African–American attitudes toward their gay sons and brothers is much harsher, in my opinion.  I have thought about this situation a lot, because I have had many gay African–American friends, several of whom are among my closest friends.  Gay sexuality in the African–American community is tied up with the huge question of the absent African–American dad.  Because of slavery and the horrible things it did to the family lives of slaves, and because of the inhuman way African–Americans have been treated in this country since the abolition of slavery, African–American families have been under constant and morbid stress.  Black men have been put down, humiliated, distrusted, subjected to injustice, and killed just for being black men.  I can’t imagine what it must be like to know that, if I am successful and can afford a nice car, and if I am a black man, I have a hugely greater chance of being stopped by the police for no other reason than that I am an African–American male with a nice car.  That kind of life, that kind of treatment, is dehumanizing and brutal and it hurts.

To nurture and foster their male children, I believe that middle class African–American families pay special attention to their sons.  This special attention protects them and insulates them from the cruelty that our society still visits on them.  That attention also seeks to develop a good, solid, contributing African–American heterosexual citizen who will be able to raise up a family even more successful and healthy than the family of his birth.  One of my African–American friends had a grandmother who died in 2006 at the age of 101.  She once told me that she had been disappointed when my friend came out to her, although his coming out didn’t surprise her in the least.  She said that “her people” had to cherish young men like my friend, who was a talented musician and teacher, and who earned his Ph.D. summa cum laude.  His being gay was a loss to the whole community, in his grandmother’s view.  My friend had been subjected to countless hours of counseling from his AME Church pastor, prayed over, and sent to shrinks.  His family was convinced that not only was his being gay a loss to the family and the African–American community, it also was an affront to the God who had brought their family so much success, security, and comfort.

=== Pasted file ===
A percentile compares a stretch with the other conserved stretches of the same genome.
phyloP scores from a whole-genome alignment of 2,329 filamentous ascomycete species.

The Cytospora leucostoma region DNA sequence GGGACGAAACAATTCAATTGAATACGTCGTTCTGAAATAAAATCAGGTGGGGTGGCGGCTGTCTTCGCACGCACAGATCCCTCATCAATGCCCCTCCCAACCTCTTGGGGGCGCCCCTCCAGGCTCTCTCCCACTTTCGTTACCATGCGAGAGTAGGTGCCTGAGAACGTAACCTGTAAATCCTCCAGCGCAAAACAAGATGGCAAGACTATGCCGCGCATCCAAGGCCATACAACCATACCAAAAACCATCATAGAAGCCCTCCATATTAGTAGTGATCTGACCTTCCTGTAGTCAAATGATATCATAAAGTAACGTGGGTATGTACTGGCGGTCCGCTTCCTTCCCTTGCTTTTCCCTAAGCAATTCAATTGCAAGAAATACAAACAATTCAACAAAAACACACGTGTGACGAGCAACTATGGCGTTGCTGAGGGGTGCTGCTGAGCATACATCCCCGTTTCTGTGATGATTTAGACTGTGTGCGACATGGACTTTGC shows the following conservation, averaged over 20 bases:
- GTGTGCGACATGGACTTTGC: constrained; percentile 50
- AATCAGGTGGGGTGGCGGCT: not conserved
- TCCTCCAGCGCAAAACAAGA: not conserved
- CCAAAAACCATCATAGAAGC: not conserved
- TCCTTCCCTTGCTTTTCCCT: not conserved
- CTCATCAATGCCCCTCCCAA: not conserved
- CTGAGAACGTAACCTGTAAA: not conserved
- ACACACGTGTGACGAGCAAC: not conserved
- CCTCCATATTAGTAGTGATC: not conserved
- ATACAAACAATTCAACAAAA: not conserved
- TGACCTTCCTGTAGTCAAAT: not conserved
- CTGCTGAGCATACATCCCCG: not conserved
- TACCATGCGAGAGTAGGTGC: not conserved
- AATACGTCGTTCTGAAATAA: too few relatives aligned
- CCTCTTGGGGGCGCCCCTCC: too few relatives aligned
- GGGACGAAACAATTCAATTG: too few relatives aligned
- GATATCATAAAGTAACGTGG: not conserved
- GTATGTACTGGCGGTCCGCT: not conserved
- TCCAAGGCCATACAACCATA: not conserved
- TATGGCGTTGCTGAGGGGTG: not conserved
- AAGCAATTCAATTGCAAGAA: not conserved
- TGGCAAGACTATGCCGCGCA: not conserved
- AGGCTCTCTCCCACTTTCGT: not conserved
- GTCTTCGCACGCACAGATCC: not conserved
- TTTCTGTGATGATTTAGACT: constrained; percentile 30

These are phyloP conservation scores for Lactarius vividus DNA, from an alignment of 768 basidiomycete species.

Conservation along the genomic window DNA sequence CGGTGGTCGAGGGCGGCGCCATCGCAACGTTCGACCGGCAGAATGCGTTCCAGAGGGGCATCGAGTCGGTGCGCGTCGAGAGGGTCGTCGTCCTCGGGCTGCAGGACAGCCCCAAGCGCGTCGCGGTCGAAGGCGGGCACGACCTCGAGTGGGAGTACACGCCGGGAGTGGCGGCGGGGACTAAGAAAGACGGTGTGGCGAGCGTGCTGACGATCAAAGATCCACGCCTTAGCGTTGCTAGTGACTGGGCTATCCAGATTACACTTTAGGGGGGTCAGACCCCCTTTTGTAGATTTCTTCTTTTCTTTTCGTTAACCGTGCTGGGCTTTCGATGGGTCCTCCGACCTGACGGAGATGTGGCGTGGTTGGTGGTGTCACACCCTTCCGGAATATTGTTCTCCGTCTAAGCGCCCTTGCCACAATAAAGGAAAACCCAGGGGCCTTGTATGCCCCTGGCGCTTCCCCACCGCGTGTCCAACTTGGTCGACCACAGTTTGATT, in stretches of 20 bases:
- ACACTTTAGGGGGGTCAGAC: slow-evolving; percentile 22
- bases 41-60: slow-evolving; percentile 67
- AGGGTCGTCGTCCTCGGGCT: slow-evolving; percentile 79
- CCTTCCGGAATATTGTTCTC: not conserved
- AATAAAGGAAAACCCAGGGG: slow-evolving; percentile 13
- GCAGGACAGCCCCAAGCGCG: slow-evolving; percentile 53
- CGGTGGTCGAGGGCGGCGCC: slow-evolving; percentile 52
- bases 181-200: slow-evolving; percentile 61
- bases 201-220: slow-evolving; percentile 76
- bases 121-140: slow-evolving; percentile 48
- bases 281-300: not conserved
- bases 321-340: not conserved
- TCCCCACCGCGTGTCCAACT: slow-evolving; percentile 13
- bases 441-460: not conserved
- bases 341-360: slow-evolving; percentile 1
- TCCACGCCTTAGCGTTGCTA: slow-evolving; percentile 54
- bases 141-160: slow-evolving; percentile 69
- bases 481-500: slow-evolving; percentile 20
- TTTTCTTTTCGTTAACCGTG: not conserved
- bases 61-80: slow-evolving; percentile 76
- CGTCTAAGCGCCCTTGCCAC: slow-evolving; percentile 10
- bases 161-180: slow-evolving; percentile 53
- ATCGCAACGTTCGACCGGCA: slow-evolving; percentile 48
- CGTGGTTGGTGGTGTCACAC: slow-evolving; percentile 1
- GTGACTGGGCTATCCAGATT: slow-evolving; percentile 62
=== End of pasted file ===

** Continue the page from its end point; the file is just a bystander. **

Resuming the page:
All my African-American gay friends have hard stories to tell of family rejection, misunderstanding, and condemnation.  It seems always to come from the same two sources: the need of the community for good, upstanding fathers, and the fear of God’s wrath that these Bible–believing people are sure awaits anyone who is gay.

I’ve been sitting her debating whether to put this up on my blog.  It is very amateurish and anecdotal.  It wanders.  It probably doesn’t make a lot of sense.  I’ve decided to post it because it’s my blog, and I can put on it whatever I damn well want!

Please just think kindly of me when you hurry away.  My intentions have been good!  Luvin!

1 comment:

  1. This was an awesome, thought-provoking read. Thank you for sharing.